Online Extra: TCL Multimedia's Global Agenda

CFO Vincent Yan on how Beijing does -- and doesn't -- support it, the Thomson merger, and the marketplace's extreme challenges

It has been about a year since TCL International, now known as TCL Multimedia, acquired the TV business from France's Thomson, owner of the venerable RCA brand. Vincent Yan, chief financial officer of TCL Multimedia, recently spoke to BusinessWeek Asia Correspondent Frederik Balfour about the merged business and the challenges of going global. Edited excerpts of their conversation follow:

Q: Now that you have Thomson's distribution in Europe and North America, do you plan to make TCL a global brand?


For now our strategy is to utilize the RCA name globally. To build a brand in a mature market is costly, we don't plan to do that. In China, the brand is pretty much TCL.

Q: Do you plan to move Thomson's Mexican operations to China?


No. We have restructured the Mexico factory. Antidumping law discourages or prevents us from selling TVs from here [duties are 25%]. That's because people advising the [U.S.] government are operating with a mindset of 20 years ago, trying to protect the U.S. producers. It's a joke because nobody in the U.S. is producing TVs, except for the one company that raised the issue with the government.

Q: But aren't there perceptions abroad that you get Chinese government subsidies, hence you can dump?


Of course we don't get any government subsidies. [But] how do you define government support? What is indirect support? Would you say Microsoft (MSFT ) is not getting any support from the U.S. government when it meets leaders from China? If you say no, then I say TCL doesn't get any support [from the Chinese government].

TCL Corp. [the parent] is one of biggest companies in Huizhou [the municipality of Huizhou owns 25% of TCL], so of course the government supports TCL's activities. TCL is an important company nationwide and for the local government as well. [The local government ] will do whatever it can to help the company grow, such as tax preferences, something it offers to any company investing in the area. But that is by no means a subsidy.

Q: What direct input does the government have on TCL's activities?


The vice-chairman of our company comes from the government, but we are like any limited liability company where shareholders elect the directors.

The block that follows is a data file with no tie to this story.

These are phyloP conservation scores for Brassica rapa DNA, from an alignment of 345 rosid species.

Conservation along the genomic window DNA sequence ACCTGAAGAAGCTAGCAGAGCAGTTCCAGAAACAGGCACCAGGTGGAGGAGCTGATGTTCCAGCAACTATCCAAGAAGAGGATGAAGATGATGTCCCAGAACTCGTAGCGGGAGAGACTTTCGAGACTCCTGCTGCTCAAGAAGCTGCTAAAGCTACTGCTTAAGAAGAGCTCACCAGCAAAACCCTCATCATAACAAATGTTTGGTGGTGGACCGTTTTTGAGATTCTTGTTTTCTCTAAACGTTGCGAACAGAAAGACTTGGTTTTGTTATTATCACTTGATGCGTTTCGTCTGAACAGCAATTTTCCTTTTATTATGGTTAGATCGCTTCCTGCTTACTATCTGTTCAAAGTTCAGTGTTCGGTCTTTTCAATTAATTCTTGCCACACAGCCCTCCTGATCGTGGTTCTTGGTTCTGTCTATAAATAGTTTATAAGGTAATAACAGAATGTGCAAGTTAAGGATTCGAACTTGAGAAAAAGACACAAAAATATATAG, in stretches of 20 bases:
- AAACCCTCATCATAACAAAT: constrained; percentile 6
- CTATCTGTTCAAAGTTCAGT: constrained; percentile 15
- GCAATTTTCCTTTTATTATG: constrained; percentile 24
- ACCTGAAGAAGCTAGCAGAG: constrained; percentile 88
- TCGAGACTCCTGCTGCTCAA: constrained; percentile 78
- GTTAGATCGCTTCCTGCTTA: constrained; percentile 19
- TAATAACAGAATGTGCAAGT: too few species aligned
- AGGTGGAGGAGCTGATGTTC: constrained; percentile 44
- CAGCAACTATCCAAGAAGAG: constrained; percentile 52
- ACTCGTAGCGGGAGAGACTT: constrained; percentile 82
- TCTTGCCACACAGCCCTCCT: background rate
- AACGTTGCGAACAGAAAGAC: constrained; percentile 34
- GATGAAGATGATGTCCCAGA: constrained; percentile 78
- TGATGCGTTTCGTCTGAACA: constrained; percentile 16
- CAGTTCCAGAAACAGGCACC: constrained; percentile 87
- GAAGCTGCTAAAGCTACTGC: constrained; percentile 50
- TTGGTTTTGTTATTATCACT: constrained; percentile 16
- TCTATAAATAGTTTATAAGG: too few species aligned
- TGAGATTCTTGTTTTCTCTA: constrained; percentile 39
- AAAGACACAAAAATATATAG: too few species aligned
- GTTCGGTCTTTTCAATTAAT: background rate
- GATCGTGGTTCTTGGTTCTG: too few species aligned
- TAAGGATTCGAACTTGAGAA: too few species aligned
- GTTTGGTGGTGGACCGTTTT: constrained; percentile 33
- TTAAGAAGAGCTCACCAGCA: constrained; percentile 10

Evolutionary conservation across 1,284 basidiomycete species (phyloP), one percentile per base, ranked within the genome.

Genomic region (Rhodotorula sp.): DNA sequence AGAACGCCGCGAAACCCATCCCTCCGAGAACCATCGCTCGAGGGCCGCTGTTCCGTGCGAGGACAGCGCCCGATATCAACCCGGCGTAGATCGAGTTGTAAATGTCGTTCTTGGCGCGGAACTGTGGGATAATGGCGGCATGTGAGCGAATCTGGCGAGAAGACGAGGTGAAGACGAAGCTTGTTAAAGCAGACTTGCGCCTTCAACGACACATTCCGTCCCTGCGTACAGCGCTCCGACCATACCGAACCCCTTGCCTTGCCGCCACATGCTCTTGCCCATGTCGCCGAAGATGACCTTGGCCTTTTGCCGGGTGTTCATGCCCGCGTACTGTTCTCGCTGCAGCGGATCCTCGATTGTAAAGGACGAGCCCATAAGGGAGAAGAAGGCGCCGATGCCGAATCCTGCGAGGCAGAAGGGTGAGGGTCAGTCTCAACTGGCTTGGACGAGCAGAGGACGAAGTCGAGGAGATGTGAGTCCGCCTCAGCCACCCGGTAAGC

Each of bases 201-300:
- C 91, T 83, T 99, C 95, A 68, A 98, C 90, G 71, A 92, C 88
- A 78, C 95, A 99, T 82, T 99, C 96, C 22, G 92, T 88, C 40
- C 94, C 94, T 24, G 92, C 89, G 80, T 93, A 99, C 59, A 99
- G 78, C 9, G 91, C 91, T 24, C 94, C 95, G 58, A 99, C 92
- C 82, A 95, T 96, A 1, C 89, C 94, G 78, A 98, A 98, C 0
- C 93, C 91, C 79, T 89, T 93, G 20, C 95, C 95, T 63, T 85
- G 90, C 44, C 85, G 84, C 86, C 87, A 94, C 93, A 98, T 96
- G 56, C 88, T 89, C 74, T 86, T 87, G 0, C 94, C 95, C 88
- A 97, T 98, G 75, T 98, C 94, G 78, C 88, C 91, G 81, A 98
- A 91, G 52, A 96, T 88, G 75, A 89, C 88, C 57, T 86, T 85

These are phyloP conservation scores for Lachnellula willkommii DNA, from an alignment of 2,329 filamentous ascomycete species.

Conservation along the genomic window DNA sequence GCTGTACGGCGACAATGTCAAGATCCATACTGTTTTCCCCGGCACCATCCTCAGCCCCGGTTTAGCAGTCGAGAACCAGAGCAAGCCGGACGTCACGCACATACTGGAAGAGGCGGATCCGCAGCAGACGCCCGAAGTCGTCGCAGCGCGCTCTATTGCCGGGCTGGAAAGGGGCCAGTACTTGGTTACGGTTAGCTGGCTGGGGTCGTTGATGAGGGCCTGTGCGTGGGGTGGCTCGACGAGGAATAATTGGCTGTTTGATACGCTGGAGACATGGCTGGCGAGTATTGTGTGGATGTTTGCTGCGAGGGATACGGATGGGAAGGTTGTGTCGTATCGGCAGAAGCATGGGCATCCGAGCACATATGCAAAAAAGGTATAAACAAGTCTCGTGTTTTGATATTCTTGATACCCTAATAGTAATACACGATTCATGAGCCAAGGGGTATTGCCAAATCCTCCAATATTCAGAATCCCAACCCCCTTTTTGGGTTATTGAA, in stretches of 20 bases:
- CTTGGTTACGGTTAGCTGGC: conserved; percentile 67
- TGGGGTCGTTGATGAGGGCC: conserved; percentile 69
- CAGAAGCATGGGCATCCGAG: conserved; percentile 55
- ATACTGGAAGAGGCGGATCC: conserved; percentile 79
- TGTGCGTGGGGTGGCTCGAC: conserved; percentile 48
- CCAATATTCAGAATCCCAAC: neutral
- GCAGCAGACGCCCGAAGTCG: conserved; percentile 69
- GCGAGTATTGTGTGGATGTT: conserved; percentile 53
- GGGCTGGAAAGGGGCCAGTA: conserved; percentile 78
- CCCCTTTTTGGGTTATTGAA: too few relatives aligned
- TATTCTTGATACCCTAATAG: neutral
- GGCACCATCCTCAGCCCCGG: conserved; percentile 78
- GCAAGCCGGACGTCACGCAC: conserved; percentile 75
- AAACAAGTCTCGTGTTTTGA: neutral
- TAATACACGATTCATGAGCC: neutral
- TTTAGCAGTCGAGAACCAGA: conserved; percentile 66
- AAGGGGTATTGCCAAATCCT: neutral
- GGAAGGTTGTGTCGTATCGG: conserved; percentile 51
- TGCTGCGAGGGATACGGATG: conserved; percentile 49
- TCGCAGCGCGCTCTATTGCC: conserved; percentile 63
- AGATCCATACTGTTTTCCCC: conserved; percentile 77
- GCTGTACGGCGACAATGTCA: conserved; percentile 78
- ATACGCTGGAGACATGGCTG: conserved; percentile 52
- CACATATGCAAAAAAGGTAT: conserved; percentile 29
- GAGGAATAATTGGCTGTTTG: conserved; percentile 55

Q: What role does the Communist Party play?


I'm not a party member. The head of party organization at TCL Group is also our president and CEO, Mr. [Tomson] Li.

Q: Is it easier for you to get financing because of your links to the local government?


TCL Corp. indirectly supports our cash flow, because we can borrow for some of our working capital needs in China, and our parent provides the loan guarantee to the banks. Otherwise Chinese banks wouldn't lend, they recognize us as Hong Kong company.

Q: How did you get such broad distribution in China?


We started making large-screen TVs in '93 or '94 at a price that no one else was offering. The only [ones] available were Sony (SNE ) and Panasonic (MC ) imports. We reduced costs by offering fewer features. By 1997 we were nationwide.

Q: How much do you spend on research and development?


TCL Group spends 1.5% of sales, which is low compared to what other multinational companies spend. But you have to look at the business structure. We don't offer products that require concentrated R&D.

Samsung [Electronics] offers cutting-edge technology. We don't. Everyone at the company would like to do that, but it's a matter of feasibility, and I don't see that happening now.

Q: How much management time is spent on making the merger with Thomson work?


The merger is not that difficult. We are pretty complementary, Thomson in Europe and North America, while we have little operations there. If you define "merger" as operating as a company, we have already succeeded. If you say the success of a merger should be a company tightly merged together, that's not the case. We are divided by geography, different profit centers, we operate in different modes.

The most difficult part is communication, to understand each other. Any cross-border deal has that. We knew before the merger that the cross-cultural talent pool is kind of small, [it's] difficult to find people who have a fit with the company.

Next issue is management talent, of how to run the company successfully. We don't have enough talent to do all work. We face extreme challenges from the marketplace, especially in LCD and plasma screens -- areas where neither of us is strong.

Q: When will TTE [the arm formed when TCL bought Thomson's TV interests] become profitable?


Sometime in 2007. The original plan was to become profitable by 2005, based on the assumption of no losses in Europe and North America. But the problem is Europe, where the LCD business is growing faster than we expected [this is an area where TCL is not yet strong], and we made a loss that was unexpected. We had about 16% return on capital in 2003, and 9% in 2004, because of Thomson's loss.

Q: Would you recommend mergers and acquisitions as a way to go global?


Not really. It's just one way. There are other ways to expand your business in the world.

Q: Does TCL try to distance itself from the government to avoid charges that you unfair assistance?


I don't see a need to do that. Our business partners and suppliers and customers never thought that way, though there are people who say it. My guess is they don't understand why TCL is so competitive, so they find some excuse. We never sell below cost.

Edited by Patricia O'Connell

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